It’s been nearly one year since President Donald Trump was sworn in on January 20, 2017. Following his inauguration, thousands of women took to the streets in Chicago and across the country with one motive in mind—resist.

Though co-organizers Liz Radford and Ann Scholhamer expected 50,000 attendees for the 2017 Women's March Chicago, approximately 250,000 protesters flooded the streets. Last year's event was marked by raw emotions, an outcry after the unexpected defeat of Democratic candidate Hillary Clinton. But, with midterm federal elections and numerous Illinois state and local elections approaching, the upcoming 2018 Women’s March Chicago, Radford says, will be more focused on voting and tangible community action.

Radford emphasizes how many people have come together to make these marches happen. Though the idea started with 10 to 15 people originally, last year's roster of volunteers grew to 500—and this year's event required the same amount of staffing. "It's clearly a group effort," she says.

Before the January 20 Women’s March Chicago: March to the Polls protest downtown at Columbus Drive and Congress Parkway, Chicago spoke with Radford about what to expect this year, the importance of the upcoming elections, and alternative actions for those who can't join the protest.

What will be different about this year’s Women’s March Chicago?

The focus this year is to harness the energy of the march, specifically into the midterm [elections], around the [Illinois] governor’s election, and other local elections. That said, everyone realizes that the political system is far from perfect, but this year it is a tool. The governor’s race is in front of us, and that is an area where women’s rights need to be defended. The rights of women of color especially need to be defended.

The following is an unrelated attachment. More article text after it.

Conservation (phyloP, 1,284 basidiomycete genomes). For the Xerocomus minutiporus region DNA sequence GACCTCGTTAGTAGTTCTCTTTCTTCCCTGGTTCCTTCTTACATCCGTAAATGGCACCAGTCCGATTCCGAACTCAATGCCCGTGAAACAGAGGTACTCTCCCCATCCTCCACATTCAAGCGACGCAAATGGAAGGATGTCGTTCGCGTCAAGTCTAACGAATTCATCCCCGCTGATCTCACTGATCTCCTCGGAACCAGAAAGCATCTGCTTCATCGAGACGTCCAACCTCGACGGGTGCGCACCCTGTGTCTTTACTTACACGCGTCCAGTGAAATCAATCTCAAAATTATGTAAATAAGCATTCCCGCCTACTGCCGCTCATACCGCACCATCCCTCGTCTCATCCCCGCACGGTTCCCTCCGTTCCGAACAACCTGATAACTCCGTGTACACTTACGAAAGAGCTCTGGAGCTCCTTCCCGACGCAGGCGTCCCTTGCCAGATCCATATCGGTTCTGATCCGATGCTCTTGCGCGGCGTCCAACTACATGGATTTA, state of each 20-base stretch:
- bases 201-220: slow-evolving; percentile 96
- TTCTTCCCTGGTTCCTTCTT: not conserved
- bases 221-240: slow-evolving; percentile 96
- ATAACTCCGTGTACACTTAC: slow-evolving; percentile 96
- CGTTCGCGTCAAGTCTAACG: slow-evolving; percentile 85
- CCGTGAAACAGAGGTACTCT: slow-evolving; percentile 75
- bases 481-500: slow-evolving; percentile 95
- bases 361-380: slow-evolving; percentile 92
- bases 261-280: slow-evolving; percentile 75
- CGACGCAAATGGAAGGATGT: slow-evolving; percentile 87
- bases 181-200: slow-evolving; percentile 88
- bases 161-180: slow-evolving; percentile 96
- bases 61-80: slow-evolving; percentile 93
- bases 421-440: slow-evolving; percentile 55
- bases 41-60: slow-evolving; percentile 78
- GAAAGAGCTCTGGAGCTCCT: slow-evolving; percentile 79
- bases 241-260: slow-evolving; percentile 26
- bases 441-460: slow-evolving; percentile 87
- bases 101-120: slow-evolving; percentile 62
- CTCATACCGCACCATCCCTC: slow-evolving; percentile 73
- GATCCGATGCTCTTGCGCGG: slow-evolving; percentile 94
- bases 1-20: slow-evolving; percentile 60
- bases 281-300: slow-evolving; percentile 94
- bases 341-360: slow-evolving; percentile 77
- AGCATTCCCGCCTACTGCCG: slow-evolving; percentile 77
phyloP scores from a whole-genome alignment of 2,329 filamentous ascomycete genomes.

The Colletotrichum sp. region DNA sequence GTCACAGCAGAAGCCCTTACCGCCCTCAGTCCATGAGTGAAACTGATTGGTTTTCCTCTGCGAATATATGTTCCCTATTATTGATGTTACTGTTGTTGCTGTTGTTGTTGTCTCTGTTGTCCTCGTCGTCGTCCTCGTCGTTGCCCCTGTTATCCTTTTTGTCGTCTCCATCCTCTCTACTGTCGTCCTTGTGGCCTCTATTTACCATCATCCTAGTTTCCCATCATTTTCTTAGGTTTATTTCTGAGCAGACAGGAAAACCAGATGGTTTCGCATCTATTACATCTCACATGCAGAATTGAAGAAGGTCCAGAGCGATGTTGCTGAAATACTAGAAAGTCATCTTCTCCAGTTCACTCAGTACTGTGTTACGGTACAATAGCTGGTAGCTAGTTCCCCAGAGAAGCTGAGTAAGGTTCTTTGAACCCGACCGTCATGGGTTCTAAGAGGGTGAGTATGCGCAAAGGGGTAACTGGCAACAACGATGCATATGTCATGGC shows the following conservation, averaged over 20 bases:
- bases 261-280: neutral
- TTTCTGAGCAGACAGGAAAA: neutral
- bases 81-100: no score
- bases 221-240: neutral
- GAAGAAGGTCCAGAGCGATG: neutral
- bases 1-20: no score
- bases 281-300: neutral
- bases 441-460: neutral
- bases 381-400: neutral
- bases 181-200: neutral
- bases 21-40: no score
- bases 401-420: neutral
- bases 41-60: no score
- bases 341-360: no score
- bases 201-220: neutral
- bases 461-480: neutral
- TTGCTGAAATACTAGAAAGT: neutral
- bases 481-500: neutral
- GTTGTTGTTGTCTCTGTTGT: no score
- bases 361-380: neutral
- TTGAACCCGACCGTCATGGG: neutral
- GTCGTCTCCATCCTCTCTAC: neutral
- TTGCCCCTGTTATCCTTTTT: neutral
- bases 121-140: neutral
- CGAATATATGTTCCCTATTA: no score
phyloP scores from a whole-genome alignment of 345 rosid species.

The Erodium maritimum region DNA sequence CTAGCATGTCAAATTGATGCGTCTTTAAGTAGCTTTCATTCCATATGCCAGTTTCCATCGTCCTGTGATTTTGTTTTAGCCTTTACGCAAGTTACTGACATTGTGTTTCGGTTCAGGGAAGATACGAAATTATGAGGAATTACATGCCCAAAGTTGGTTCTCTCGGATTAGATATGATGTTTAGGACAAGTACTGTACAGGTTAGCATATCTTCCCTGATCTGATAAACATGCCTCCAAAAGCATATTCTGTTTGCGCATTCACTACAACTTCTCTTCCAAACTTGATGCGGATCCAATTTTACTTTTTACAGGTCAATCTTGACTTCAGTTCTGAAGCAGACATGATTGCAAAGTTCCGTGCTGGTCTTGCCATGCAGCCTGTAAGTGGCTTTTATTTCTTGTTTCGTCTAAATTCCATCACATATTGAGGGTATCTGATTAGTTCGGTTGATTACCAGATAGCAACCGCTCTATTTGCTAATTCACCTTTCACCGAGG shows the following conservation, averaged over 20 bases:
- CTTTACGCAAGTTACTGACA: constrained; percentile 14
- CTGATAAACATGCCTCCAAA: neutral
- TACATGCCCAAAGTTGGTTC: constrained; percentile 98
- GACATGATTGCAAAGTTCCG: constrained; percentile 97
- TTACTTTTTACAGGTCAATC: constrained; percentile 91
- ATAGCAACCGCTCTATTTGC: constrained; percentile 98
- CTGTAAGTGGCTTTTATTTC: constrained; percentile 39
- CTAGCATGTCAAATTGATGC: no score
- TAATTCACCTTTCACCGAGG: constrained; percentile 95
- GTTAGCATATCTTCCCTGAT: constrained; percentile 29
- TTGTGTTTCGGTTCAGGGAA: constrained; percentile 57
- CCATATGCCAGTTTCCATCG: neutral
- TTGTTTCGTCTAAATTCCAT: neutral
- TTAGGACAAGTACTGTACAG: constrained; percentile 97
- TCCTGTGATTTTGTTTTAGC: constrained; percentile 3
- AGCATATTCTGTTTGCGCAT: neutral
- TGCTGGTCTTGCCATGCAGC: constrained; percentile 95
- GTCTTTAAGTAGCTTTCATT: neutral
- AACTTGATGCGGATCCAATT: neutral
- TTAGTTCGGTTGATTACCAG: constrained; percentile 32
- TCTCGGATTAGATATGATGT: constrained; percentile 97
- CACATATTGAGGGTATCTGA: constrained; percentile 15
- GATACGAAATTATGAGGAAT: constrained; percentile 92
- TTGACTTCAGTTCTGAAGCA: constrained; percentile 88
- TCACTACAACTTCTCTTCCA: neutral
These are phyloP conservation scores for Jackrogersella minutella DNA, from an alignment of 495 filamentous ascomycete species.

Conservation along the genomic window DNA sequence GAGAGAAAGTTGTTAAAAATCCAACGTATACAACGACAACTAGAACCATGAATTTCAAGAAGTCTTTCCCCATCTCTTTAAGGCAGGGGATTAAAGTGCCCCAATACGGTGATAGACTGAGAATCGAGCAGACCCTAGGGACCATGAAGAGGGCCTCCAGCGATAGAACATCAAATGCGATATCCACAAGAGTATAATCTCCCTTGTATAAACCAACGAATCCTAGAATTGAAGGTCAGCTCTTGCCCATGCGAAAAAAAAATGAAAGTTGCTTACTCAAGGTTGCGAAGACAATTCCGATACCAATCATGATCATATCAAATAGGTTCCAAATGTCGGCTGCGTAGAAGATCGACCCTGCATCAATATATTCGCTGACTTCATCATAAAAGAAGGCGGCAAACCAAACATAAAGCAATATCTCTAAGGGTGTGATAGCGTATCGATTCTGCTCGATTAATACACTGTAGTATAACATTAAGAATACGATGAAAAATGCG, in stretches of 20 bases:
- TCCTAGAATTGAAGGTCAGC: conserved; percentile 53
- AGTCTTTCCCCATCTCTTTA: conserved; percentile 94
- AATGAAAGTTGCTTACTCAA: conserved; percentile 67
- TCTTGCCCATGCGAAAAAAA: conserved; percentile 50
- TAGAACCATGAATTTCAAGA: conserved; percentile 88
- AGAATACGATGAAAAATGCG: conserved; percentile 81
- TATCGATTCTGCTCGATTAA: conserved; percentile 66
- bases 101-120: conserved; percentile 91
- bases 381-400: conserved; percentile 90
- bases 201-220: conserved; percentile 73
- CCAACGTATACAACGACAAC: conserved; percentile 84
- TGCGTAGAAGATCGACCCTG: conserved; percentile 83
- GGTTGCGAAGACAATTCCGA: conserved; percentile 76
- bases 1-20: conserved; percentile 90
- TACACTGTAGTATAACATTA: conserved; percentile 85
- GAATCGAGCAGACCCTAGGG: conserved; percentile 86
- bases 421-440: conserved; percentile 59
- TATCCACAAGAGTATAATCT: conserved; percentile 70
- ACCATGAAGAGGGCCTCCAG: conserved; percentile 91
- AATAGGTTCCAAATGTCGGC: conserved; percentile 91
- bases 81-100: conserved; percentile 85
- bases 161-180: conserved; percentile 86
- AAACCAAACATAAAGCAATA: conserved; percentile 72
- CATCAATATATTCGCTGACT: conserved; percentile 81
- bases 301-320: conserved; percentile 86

There are a lot of state and local elections for voters to consider. How is Women’s March Chicago working to engage voters?

We’re amplifying groups that have been in the Get Out the Vote business for years and years: so, Chicago Votes, League of Women Voters Chicago, Emily’s List, groups that are working within the [jail] system to get people to vote, working with teens to get them educated about voting. We're amplifying them with a master calendar and materials on our website. People will be out there with commitment cards. We will be working with these groups through November.

One of the broader criticisms of the Women’s March last year was that people felt it could’ve been more inclusive.

This has been top of mind since week one when we started last year, because many of us were new to the protest scene. We realized how much work people were already doing on the ground. Our goal is to offer our platform; we’re not selling an ideology. If people don't feel included then organizers need to work at that harder. This year we made an effort to hold meetings in areas that were accessible across the city. And also, just respecting and honoring differences between people who want to participate. No one woman can speak for any other woman. 

Which partners have you contacted? Any women of color groups or LGBT groups?